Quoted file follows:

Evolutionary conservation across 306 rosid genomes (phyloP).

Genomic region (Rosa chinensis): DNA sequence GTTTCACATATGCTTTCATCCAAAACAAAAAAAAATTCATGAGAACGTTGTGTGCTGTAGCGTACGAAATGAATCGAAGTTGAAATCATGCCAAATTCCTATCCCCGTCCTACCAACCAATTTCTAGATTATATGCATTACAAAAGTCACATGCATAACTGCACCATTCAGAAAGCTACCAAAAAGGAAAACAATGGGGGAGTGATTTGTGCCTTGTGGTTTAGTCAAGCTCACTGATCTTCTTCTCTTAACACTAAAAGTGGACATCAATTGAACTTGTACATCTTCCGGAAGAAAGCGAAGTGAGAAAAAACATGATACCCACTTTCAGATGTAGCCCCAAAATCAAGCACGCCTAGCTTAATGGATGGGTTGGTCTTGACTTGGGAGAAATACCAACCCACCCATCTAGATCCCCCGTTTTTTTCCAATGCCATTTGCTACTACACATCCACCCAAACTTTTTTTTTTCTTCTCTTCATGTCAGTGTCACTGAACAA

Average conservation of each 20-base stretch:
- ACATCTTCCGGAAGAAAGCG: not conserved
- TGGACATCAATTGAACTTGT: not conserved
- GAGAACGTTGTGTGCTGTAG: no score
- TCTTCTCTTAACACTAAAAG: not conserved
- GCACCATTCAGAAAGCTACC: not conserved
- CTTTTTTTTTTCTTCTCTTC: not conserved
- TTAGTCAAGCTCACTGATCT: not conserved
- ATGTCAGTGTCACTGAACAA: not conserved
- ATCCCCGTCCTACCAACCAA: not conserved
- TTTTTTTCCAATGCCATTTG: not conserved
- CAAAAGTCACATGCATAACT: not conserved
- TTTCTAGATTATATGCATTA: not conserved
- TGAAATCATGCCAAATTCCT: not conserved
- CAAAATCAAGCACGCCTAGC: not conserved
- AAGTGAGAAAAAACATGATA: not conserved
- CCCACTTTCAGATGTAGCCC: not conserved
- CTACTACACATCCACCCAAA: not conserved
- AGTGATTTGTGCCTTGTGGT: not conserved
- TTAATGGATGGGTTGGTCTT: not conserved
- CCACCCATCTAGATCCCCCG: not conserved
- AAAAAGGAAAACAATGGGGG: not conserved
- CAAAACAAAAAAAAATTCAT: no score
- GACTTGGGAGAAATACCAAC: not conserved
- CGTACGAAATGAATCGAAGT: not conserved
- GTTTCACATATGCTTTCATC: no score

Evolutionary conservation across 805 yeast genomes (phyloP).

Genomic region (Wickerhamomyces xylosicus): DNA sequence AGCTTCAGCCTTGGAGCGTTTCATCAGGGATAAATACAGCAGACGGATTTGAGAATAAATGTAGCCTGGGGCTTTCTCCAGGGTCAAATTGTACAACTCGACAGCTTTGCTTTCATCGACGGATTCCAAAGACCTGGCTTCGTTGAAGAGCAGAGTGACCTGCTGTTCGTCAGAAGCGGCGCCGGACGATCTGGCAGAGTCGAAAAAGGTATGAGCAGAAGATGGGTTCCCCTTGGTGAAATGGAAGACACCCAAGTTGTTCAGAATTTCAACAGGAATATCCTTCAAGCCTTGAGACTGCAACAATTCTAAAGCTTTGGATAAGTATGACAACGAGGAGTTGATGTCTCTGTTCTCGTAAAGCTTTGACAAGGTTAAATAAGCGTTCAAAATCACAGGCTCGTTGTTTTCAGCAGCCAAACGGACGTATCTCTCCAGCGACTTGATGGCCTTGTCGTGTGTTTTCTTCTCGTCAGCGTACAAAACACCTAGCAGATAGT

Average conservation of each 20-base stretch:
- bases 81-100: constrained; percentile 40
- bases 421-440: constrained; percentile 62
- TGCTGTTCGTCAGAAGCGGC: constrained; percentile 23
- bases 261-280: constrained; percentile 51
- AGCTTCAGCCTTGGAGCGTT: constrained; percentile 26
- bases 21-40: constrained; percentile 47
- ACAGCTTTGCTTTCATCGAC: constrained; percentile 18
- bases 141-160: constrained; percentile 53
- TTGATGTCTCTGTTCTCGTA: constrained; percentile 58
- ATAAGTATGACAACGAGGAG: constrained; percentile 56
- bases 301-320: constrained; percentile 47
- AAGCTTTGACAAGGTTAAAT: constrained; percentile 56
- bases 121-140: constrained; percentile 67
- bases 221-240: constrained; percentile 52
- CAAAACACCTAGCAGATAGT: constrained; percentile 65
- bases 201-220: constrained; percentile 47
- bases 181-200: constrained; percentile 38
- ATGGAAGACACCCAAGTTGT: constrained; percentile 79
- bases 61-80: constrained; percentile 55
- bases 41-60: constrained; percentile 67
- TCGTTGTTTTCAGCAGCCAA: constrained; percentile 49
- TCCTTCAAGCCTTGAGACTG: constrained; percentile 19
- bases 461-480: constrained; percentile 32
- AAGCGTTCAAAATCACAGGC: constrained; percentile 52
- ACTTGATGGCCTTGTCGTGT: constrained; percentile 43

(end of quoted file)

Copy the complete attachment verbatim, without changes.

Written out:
Evolutionary conservation across 306 rosid genomes (phyloP).

Genomic region (Rosa chinensis): DNA sequence GTTTCACATATGCTTTCATCCAAAACAAAAAAAAATTCATGAGAACGTTGTGTGCTGTAGCGTACGAAATGAATCGAAGTTGAAATCATGCCAAATTCCTATCCCCGTCCTACCAACCAATTTCTAGATTATATGCATTACAAAAGTCACATGCATAACTGCACCATTCAGAAAGCTACCAAAAAGGAAAACAATGGGGGAGTGATTTGTGCCTTGTGGTTTAGTCAAGCTCACTGATCTTCTTCTCTTAACACTAAAAGTGGACATCAATTGAACTTGTACATCTTCCGGAAGAAAGCGAAGTGAGAAAAAACATGATACCCACTTTCAGATGTAGCCCCAAAATCAAGCACGCCTAGCTTAATGGATGGGTTGGTCTTGACTTGGGAGAAATACCAACCCACCCATCTAGATCCCCCGTTTTTTTCCAATGCCATTTGCTACTACACATCCACCCAAACTTTTTTTTTTCTTCTCTTCATGTCAGTGTCACTGAACAA

Average conservation of each 20-base stretch:
- ACATCTTCCGGAAGAAAGCG: not conserved
- TGGACATCAATTGAACTTGT: not conserved
- GAGAACGTTGTGTGCTGTAG: no score
- TCTTCTCTTAACACTAAAAG: not conserved
- GCACCATTCAGAAAGCTACC: not conserved
- CTTTTTTTTTTCTTCTCTTC: not conserved
- TTAGTCAAGCTCACTGATCT: not conserved
- ATGTCAGTGTCACTGAACAA: not conserved
- ATCCCCGTCCTACCAACCAA: not conserved
- TTTTTTTCCAATGCCATTTG: not conserved
- CAAAAGTCACATGCATAACT: not conserved
- TTTCTAGATTATATGCATTA: not conserved
- TGAAATCATGCCAAATTCCT: not conserved
- CAAAATCAAGCACGCCTAGC: not conserved
- AAGTGAGAAAAAACATGATA: not conserved
- CCCACTTTCAGATGTAGCCC: not conserved
- CTACTACACATCCACCCAAA: not conserved
- AGTGATTTGTGCCTTGTGGT: not conserved
- TTAATGGATGGGTTGGTCTT: not conserved
- CCACCCATCTAGATCCCCCG: not conserved
- AAAAAGGAAAACAATGGGGG: not conserved
- CAAAACAAAAAAAAATTCAT: no score
- GACTTGGGAGAAATACCAAC: not conserved
- CGTACGAAATGAATCGAAGT: not conserved
- GTTTCACATATGCTTTCATC: no score

Evolutionary conservation across 805 yeast genomes (phyloP).

Genomic region (Wickerhamomyces xylosicus): DNA sequence AGCTTCAGCCTTGGAGCGTTTCATCAGGGATAAATACAGCAGACGGATTTGAGAATAAATGTAGCCTGGGGCTTTCTCCAGGGTCAAATTGTACAACTCGACAGCTTTGCTTTCATCGACGGATTCCAAAGACCTGGCTTCGTTGAAGAGCAGAGTGACCTGCTGTTCGTCAGAAGCGGCGCCGGACGATCTGGCAGAGTCGAAAAAGGTATGAGCAGAAGATGGGTTCCCCTTGGTGAAATGGAAGACACCCAAGTTGTTCAGAATTTCAACAGGAATATCCTTCAAGCCTTGAGACTGCAACAATTCTAAAGCTTTGGATAAGTATGACAACGAGGAGTTGATGTCTCTGTTCTCGTAAAGCTTTGACAAGGTTAAATAAGCGTTCAAAATCACAGGCTCGTTGTTTTCAGCAGCCAAACGGACGTATCTCTCCAGCGACTTGATGGCCTTGTCGTGTGTTTTCTTCTCGTCAGCGTACAAAACACCTAGCAGATAGT

Average conservation of each 20-base stretch:
- bases 81-100: constrained; percentile 40
- bases 421-440: constrained; percentile 62
- TGCTGTTCGTCAGAAGCGGC: constrained; percentile 23
- bases 261-280: constrained; percentile 51
- AGCTTCAGCCTTGGAGCGTT: constrained; percentile 26
- bases 21-40: constrained; percentile 47
- ACAGCTTTGCTTTCATCGAC: constrained; percentile 18
- bases 141-160: constrained; percentile 53
- TTGATGTCTCTGTTCTCGTA: constrained; percentile 58
- ATAAGTATGACAACGAGGAG: constrained; percentile 56
- bases 301-320: constrained; percentile 47
- AAGCTTTGACAAGGTTAAAT: constrained; percentile 56
- bases 121-140: constrained; percentile 67
- bases 221-240: constrained; percentile 52
- CAAAACACCTAGCAGATAGT: constrained; percentile 65
- bases 201-220: constrained; percentile 47
- bases 181-200: constrained; percentile 38
- ATGGAAGACACCCAAGTTGT: constrained; percentile 79
- bases 61-80: constrained; percentile 55
- bases 41-60: constrained; percentile 67
- TCGTTGTTTTCAGCAGCCAA: constrained; percentile 49
- TCCTTCAAGCCTTGAGACTG: constrained; percentile 19
- bases 461-480: constrained; percentile 32
- AAGCGTTCAAAATCACAGGC: constrained; percentile 52
- ACTTGATGGCCTTGTCGTGT: constrained; percentile 43